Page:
A Christmas hymn
Brian Deady, MD
Department of Emergency Medicine, Royal Columbian Hospital, New Westminster, BC
Angela's image came in a rush, escaping the repressed confines of Loretta's subconscious. She appeared as an emaciated youth, track marks on her arms, eyes blank and cadaverous -- as if she had come home one last time, still stinking and sleep-deprived after a stint on God-knows-which downtown street.
Sitting in her rocking chair, Loretta stopped knitting and set aside the almost-finished sweater. She attempted to erase the mental picture, her fingers trembling as she tried to light a cigarette. She sipped cold and bitter tea between puffs. Across the room, a small pine tree leaned into the corner, awaiting Yuletide decorations.
Darkness had fallen and her arthritic fingers ached; she would finish the sweater tomorrow for the upcoming craft fair. She stubbed out her cigarette and stood, glimpsing the photo of her daughter twirling a baton, its edges yellow with age. Loretta slumped back into her chair; sleep would be difficult tonight. She placed a heating pad over her neck and shoulders, swept a gray hair from her forehead and closed her eyes. Then she rocked back and forth slowly, waiting for the heat to work its soporific magic.
As she relaxed, she willed herself to recall the first memory of her daughter, moments after birth: a red-faced squalling infant wrapped in a hospital blanket. Loretta smiled, as if Angela had just come into the world. "Angela," she whispered. "My angel." Then she summoned the likeness of Angela as a schoolgirl -- a timid wavy-haired child clinging to Loretta's skirts, her striking blue eyes looking up, pleading for reassurance.
It was then that Loretta heard the tune, the bittersweet piano, the background strings and the familiar voice. She hadn't thought about the song in years, so she listened carefully, making sure she had it right, then she hummed along:
But Angie, I still love you, baby
Ev'rywhere I look I see your eyes *
It was Angela's song. She was 10 or maybe 12 at the time -- a scrawny ill-at-ease child with buck teeth she hadn't grown into. Loretta hated Angela's classmates for teasing her, but Angela never complained. At home, though, side-by-side, they would sew and crochet after school in preparation for the arts and crafts sale. They were happy and close, sharing the pleasure of working with their hands.
When Angela was nine, Loretta left her husband. She resolved to "make it right" for her daughter. But the bonds between mother and daughter could not sustain the needs of a child burdened by memories of a mean-spirited alcoholic father. Despite Loretta's best intentions, Angela became increasingly withdrawn in her adolescence, losing interest in one thing after another.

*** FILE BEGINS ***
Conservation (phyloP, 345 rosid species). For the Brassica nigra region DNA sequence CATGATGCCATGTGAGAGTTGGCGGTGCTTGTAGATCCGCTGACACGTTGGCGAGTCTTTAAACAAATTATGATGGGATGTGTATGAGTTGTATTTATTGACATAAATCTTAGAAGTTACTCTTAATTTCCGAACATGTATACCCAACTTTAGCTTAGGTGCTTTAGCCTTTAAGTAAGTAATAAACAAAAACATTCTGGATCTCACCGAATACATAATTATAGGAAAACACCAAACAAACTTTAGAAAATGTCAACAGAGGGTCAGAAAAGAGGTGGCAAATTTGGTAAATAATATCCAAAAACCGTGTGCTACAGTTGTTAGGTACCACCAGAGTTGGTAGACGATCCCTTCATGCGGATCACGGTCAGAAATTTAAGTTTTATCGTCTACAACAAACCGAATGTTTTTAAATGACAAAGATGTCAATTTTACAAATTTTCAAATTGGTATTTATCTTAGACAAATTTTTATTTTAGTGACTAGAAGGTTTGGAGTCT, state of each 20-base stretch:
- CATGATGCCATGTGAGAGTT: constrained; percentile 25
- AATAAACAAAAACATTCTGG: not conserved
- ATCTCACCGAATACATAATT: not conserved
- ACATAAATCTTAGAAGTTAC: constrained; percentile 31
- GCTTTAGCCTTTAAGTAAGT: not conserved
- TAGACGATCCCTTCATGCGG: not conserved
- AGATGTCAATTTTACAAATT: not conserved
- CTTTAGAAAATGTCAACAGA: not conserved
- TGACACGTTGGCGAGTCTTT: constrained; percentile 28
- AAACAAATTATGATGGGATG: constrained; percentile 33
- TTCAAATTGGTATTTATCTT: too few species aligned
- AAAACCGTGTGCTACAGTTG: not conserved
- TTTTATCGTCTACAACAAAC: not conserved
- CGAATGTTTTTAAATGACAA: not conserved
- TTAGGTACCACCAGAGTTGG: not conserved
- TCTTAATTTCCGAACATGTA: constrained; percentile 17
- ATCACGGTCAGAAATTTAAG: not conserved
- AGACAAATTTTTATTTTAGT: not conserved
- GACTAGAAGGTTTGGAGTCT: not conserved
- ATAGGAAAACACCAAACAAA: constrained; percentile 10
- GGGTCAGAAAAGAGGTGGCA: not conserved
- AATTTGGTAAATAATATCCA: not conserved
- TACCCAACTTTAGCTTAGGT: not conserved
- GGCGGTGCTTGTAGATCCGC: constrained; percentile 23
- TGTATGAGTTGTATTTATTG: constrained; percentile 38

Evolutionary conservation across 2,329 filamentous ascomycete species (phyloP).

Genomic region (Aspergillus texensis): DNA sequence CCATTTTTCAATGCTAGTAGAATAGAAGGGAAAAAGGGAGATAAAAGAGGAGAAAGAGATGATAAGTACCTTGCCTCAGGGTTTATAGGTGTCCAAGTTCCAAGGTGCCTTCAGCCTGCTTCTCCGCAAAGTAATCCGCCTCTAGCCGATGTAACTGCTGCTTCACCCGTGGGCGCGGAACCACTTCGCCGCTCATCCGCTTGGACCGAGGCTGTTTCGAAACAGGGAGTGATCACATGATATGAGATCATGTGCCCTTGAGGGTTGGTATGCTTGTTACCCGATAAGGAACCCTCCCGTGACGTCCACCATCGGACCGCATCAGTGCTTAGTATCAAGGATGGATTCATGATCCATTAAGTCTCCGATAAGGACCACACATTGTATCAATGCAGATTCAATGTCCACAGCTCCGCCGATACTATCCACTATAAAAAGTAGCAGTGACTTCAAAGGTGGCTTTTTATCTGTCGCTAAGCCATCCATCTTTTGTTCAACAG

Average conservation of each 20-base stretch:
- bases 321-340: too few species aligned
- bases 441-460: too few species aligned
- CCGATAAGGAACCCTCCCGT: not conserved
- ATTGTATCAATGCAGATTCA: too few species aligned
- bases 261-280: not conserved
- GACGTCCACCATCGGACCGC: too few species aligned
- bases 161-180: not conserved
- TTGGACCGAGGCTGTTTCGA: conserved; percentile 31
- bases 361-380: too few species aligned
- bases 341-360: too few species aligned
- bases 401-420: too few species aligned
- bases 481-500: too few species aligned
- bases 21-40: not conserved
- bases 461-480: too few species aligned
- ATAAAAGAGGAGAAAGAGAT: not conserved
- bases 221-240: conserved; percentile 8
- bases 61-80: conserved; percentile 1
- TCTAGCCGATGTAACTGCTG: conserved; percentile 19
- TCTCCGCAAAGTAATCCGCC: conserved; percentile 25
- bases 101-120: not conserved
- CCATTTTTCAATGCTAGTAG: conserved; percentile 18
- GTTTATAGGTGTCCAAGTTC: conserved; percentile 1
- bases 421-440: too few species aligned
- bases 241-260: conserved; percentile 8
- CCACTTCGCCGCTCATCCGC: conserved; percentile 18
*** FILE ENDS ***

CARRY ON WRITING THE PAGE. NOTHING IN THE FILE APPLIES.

"I'm sick, Mom."
"Again, Angie? What is it this time? Your stomach?"
"Yeah, Mom. It's all jumpy, like something's eating it from the inside. I don't think I can go to school."
"It'll be all right. You go back to bed and rest. Perhaps you'll be well enough to go later."
"You don't get it, do you Mom? I can't go there any more. I won't!"
Loretta woke with a start. She felt disconnected, yanked painfully back to reality by the linear constraints of time. Despite the years that had passed, she still missed her daughter terribly -- especially at Christmas. But she had long ago stopped blaming herself. With the push of a syr-inge, addiction forced its way into Angela's life. Loretta was powerless to stop it, feeling her own life pulled along in the slipstream of her daughter's destruction.
Tonight Angela's absence was like a weight on her chest. The unrealized dreams were squeezing her heart, searing her throat. Sweat beaded on her clammy skin and ran like rivulets between her shoulder blades. Her breathing quickened as anxiety consumed her.
An unfulfilled fantasy, like a delirium, washed over her. In it, Angela was happily married -- the mother of a curly-haired girl, bright and strong and confident, with smiling blue eyes. This child liked to knit and sew, and was content to sit by her grandmother's side sharing the joy of working with her hands.
But it was not to be. Loretta sank to the floor of her apartment, alone but for the lyrics that whispered in her ear:
All the dreams we held so close seemed to all
go up in smoke
Let me whisper in your ear
Angie, Angie ....
She listened, and her pain eased. She felt a tingling sensation on her neck as if someone was touching her. The light flickered for a moment and Loretta knew that all would be right. Outside, the Christmas lights sparkled like multicoloured stars. No one noticed the snowflakes melt as they met the earth.
* "Angie" by Jagger/Richards, from the album Goat's Head Soup (1973)
Dr. Brian Deady, Emergency Department, Royal Columbian Hospital, 330 E Columbia St., New Westminster BC V3L 3W7